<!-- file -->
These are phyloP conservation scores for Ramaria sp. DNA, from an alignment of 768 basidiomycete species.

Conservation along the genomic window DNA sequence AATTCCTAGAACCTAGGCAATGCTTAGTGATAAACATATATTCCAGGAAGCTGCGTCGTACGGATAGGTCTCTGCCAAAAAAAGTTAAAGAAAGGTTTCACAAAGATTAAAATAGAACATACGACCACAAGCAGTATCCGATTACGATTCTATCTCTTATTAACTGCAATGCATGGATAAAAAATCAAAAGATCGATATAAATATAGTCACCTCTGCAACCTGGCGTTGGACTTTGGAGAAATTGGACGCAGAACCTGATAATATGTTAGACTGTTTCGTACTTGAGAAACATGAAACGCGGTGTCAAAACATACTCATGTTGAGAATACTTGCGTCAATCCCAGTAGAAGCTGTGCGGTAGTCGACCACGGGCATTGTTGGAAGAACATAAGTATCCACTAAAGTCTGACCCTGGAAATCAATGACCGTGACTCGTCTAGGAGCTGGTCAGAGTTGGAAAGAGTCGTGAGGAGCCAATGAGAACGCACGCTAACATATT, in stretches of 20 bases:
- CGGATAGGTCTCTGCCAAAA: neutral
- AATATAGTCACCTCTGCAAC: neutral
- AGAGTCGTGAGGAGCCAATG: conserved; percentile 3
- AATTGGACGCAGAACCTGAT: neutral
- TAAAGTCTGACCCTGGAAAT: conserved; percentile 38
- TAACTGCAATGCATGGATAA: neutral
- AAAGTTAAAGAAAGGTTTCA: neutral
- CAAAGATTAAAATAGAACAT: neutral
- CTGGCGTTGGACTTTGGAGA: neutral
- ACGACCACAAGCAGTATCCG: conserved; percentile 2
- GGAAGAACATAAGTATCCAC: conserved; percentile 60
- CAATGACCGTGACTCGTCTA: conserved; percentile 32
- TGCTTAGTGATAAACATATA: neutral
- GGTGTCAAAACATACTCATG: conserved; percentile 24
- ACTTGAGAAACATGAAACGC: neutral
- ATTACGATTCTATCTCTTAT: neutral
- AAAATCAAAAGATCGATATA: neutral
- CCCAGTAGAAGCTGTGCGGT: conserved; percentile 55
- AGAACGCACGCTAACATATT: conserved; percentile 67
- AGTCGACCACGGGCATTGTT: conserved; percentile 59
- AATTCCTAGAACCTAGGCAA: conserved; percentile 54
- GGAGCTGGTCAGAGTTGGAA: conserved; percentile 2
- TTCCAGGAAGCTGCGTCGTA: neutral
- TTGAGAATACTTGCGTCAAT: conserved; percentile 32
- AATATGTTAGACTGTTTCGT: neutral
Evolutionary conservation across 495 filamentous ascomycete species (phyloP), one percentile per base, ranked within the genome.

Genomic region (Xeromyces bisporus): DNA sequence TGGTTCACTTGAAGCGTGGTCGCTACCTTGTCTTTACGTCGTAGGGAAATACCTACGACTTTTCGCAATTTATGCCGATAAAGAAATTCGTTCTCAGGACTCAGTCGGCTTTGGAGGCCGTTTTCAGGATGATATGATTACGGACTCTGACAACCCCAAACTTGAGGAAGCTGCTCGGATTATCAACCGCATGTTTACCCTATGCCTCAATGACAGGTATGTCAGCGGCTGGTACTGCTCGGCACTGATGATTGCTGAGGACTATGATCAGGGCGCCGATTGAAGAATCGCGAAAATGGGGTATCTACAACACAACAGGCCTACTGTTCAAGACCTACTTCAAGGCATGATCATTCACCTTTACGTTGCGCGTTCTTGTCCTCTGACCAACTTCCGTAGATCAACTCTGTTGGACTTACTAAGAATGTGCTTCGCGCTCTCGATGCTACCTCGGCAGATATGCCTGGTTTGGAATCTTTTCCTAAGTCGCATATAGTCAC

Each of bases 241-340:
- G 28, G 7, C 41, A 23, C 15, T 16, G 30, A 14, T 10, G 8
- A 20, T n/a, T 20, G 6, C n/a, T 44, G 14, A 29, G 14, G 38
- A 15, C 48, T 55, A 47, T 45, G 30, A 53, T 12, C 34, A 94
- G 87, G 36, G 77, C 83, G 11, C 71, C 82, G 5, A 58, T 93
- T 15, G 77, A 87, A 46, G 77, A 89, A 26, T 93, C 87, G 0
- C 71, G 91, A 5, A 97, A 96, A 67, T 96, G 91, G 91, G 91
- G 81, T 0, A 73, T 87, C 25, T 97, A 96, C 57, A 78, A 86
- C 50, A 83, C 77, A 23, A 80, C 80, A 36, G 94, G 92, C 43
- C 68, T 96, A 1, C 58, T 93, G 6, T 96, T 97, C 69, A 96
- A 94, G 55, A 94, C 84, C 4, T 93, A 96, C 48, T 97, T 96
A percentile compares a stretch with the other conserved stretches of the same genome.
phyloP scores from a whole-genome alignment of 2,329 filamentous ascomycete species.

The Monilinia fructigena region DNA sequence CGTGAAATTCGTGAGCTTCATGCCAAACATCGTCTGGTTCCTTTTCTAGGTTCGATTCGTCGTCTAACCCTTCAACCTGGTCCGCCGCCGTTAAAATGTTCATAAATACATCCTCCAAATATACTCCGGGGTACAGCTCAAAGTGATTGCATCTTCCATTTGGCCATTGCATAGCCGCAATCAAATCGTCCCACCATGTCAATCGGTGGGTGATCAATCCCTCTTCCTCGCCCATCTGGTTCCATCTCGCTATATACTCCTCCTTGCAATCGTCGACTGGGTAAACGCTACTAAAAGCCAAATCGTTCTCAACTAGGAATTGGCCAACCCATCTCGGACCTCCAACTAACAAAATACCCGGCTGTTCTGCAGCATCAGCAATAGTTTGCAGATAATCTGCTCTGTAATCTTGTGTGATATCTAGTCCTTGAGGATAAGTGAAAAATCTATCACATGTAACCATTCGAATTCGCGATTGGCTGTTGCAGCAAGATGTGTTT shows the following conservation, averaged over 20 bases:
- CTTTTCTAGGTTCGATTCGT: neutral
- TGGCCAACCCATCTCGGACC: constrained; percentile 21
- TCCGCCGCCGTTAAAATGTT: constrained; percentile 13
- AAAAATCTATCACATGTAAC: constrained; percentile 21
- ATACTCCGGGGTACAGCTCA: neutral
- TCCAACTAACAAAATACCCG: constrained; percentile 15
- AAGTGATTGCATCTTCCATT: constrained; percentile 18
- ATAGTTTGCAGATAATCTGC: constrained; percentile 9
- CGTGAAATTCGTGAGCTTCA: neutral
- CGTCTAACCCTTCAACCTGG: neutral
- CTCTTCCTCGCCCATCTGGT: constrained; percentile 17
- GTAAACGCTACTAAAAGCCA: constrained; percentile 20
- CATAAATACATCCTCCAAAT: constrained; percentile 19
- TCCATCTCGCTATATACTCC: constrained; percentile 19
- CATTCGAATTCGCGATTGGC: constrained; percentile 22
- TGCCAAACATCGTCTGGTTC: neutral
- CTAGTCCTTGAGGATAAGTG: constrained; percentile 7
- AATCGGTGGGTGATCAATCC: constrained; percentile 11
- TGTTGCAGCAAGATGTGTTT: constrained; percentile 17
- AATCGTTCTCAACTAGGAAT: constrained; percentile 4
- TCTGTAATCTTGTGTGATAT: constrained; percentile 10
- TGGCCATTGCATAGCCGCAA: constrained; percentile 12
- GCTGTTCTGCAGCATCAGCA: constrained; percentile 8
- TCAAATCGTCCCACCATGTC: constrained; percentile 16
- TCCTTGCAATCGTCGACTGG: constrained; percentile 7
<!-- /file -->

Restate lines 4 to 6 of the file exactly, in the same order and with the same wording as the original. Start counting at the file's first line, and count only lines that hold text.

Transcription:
- AATATAGTCACCTCTGCAAC: neutral
- AGAGTCGTGAGGAGCCAATG: conserved; percentile 3
- AATTGGACGCAGAACCTGAT: neutral